3 Reasons To Watch: Ghost in the Shell (1995)

#1 Genre-defining aesthetics

A major issue that I had with Stand Alone Complex is just how consistently terrible it looks. Even its sole saving grace—the cyberpunk aesthetic—is rendered meaningless. Because the 1995 Ghost in the Shell movie still exists and is better in this (and every other) regard.

PHOTO: A criminal smirks at the camera.

Production I.G. was in the lead for both productions, but the 1995 movie had a lot of different talent behind it. Among them renowned director Mamoru Oshii and composer Kenji Kawai, neither of which returned for Stand Alone Complex. The differences this creates are so stark that it doesn’t even feel like the same setting anymore.

The world of the movie is just so awe-inducing. Where Stand Alone Complex envisioned a futuristic metropolis as its setting, the movie goes for a dystopia. City streets are rundown and messy, laden with so many advertisements that it blocks your view everywhere. There is so much detail crammed into these urban environments and the careful use of color sets an indescribable mood. Kawai’s music is also so mysterious. The “Making of a Cyborg” scene is one of my favorite scenes in all of anime; thanks to its gorgeous visuals and the haunting atmosphere set by its music.

PHOTO: The mayor naked and surrounded by machinery.

For years, even decades, Ghost in the Shell served as an icon of the cyberpunk genre. Its visual style inspired numerous other anime, as well as movies, games, and other artforms. To call it influential would be understatement. With all of that in mind, why would you even bother with Stand Alone Complex. It is a disgrace by comparison.

#2 Transhumanist philosophizing

Another area where Ghost in the Shell shines is in how it discusses its central theme. The story takes place in a future where modifying your body with machinery is an accepted norm. People transfer their consciousness to so-called cyberbrains and can then change themselves as they like. Bodies are a commercial product, to be upgraded and changed as you please.

PHOTO: A woman lies on an operating table with her cyberbrain extracted.

However, this age of technological marvel has brought about new problems. When your very brain is a device, that means it can be manipulated. You thought digital crime was bad today? Imagine living in a world where somebody could DDOS your mind.

The big question Ghost in the Shell asks is how, in a world like this, one can be certain of their humanity. We normal, fleshy people know that we are alive. That we are who we are. But when your personality is digital and your body machine, how can you be sure. Are your memories your own or are they programmed into you. Are you a human that became a cyborg or merely a robot that believes themselves human. All you can know for sure is that you are capable of thought; you possess the proverbial ghost in the shell.

The movie explores this concept, both through Kusanagi’s own anxieties as well as through the crimes she has to solve.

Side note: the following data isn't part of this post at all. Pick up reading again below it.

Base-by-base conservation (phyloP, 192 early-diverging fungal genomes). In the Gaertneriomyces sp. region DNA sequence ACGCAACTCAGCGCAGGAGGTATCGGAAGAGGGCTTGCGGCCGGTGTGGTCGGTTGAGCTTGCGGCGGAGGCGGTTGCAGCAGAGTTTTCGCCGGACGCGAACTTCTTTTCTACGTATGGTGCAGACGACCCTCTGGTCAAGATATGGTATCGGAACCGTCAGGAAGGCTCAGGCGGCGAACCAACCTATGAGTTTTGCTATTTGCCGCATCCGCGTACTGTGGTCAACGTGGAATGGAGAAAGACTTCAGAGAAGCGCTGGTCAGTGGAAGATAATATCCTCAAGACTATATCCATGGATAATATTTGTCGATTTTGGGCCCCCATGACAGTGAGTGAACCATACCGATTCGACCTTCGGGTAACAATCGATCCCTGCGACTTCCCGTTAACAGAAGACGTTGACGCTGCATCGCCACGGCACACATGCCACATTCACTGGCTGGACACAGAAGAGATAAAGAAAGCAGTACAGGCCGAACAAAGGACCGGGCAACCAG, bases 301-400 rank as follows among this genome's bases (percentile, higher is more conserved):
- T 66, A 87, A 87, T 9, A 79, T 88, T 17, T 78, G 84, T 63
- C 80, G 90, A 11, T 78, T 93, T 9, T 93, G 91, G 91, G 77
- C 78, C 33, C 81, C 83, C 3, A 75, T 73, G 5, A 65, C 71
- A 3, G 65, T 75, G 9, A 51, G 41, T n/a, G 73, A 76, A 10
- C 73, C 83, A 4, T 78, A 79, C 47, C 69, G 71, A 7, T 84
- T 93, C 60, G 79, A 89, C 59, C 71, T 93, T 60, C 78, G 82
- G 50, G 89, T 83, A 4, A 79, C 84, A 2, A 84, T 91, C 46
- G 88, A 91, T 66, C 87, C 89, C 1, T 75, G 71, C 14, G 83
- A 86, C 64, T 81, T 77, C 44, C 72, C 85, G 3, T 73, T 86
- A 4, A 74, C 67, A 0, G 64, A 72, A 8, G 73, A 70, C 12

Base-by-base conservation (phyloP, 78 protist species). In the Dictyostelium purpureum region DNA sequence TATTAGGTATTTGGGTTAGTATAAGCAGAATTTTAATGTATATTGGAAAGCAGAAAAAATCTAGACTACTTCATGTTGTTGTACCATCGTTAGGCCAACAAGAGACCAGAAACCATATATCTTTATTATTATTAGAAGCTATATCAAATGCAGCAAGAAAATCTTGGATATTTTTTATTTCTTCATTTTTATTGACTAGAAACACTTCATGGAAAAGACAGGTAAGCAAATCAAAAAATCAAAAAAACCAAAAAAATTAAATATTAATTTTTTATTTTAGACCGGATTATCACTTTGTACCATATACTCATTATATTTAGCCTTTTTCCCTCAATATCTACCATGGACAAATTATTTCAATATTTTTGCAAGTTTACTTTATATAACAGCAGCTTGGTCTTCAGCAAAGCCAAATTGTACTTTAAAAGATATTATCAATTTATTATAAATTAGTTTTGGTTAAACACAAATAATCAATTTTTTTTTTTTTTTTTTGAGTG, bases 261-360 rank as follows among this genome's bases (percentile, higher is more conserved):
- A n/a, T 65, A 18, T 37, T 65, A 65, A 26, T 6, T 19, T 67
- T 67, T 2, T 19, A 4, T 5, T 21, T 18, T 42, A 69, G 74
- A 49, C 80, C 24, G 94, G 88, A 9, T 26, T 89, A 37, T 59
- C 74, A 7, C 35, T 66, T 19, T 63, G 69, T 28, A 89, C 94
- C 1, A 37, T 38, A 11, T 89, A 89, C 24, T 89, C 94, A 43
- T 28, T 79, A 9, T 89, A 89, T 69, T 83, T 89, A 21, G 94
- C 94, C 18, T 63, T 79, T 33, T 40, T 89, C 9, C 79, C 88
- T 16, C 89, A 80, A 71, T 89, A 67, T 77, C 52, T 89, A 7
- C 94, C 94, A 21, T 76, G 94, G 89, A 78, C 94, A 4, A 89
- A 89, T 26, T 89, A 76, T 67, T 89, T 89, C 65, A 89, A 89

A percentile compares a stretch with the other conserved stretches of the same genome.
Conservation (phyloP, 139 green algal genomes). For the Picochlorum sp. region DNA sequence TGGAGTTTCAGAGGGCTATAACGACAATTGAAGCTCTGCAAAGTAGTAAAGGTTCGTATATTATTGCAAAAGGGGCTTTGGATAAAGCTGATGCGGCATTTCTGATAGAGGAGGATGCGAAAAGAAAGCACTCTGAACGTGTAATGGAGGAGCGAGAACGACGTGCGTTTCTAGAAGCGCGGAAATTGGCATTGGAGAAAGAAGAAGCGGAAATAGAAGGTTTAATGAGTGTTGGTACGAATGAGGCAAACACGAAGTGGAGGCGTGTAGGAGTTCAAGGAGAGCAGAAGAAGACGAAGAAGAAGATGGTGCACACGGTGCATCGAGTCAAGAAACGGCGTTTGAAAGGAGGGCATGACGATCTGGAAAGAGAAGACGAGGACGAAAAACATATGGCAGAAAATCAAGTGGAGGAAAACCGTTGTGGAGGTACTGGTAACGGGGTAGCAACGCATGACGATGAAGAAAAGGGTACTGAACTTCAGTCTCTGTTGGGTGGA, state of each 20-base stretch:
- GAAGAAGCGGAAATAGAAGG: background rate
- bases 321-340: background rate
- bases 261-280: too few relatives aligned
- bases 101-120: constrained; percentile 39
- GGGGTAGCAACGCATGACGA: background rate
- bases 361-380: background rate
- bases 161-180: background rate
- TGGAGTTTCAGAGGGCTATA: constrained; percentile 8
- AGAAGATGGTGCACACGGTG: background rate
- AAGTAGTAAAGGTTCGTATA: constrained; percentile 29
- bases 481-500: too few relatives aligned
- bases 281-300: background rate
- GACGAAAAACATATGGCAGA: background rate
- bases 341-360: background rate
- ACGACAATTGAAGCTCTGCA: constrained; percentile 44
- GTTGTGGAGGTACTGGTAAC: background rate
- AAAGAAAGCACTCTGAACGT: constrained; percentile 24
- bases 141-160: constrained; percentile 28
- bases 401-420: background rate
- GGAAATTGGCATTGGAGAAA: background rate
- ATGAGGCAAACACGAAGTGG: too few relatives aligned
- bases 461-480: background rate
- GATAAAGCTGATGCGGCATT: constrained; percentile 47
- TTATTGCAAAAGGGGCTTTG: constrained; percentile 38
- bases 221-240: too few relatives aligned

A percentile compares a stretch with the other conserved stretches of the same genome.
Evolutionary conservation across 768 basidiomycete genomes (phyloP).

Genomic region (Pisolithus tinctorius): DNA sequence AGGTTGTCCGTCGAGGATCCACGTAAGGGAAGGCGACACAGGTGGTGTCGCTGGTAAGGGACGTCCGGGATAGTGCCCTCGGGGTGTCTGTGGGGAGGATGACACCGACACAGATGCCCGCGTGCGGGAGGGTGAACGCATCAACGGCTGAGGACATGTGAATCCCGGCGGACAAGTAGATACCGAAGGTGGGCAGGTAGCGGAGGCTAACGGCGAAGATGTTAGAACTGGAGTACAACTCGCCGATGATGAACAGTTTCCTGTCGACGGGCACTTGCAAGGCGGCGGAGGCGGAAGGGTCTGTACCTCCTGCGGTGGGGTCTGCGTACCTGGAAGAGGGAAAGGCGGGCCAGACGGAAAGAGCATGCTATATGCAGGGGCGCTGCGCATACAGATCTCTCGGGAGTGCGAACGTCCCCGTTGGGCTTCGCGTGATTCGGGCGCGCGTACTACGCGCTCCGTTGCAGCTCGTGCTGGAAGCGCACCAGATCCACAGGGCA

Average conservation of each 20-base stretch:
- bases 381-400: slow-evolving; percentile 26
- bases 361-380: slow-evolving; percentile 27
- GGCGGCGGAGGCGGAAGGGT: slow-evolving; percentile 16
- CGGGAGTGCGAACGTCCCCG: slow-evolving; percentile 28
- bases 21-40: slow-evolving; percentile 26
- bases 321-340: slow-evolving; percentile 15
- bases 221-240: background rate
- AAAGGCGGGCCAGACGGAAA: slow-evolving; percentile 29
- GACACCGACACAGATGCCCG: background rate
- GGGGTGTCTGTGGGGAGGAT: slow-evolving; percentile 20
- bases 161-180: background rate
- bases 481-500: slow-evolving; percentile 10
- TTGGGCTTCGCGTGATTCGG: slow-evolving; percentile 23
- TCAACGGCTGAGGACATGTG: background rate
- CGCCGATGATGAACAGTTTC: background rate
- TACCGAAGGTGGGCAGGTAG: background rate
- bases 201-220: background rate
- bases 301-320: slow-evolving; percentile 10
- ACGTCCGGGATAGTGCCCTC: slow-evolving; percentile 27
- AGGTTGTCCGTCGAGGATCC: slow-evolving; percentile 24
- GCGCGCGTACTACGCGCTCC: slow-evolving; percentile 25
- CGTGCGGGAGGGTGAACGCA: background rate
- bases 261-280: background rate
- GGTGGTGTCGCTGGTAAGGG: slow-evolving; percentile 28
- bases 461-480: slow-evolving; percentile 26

#3 Gory action

All that philosophy and world-building is nice, but don’t mistake Ghost in the Shell for some dry lecture on technology and ethics. It is also a phenomenal action movie with some intense violence.

PHOTO: A dude fucking explodes, leaving nothing but a lower body, wires, and a dangling spine.

The intro sets the tone well. Mere minutes into the film and somebody gets shot to bits so thoroughly that their entire torso is ripped off. That people’s bodies are mechanical does not detract from the spectacle. They still have fluids running through them and everything is connected with realistic tissue. At least until they get blasted to bits.

Even outside of the gore involved, the action scenes are just so thrilling to watch. Choreography is tight and every fight scene is framed in a memorable way.

4 thoughts on “3 Reasons To Watch: Ghost in the Shell (1995)

  1. Good post about it. I prefer the original movie compared to other iterations I’ve seen even though I’m not going to bother with the American live action remake for reasons you probably know about. Good job breaking down the aesthetics and creativity of this movie. GITS is more influential than people give credit for and if this movie didn’t exist, then the Wachowskis wouldn’t have been able to show this to the studio execs when they were pitching The Matrix!

    1. I am glad this review has so far gotten this sort of response. I love the original GITS and prefer it over any other incarnation the series has had. When I wrote about Stand Alone Complex earlier this week I was worried it’d get people up in arms. Mostly the kind of people that unironically use The Laughing Man logo as their avatar on forums.

      1. No problem. The original movie has stood the test of time and unintentionally predicted things in the future (AI being a recent one). It’s also crazy to think how we’re not far off from the timeline of the first movie. I haven’t seen all of SAC which I didn’t hate, but it didn’t have the same spark as the original movie. I don’t blame you for feeling that way because I know how beloved SAC was. Very good point about The Laughing Man logo being used. Hahaha!

Leave a Reply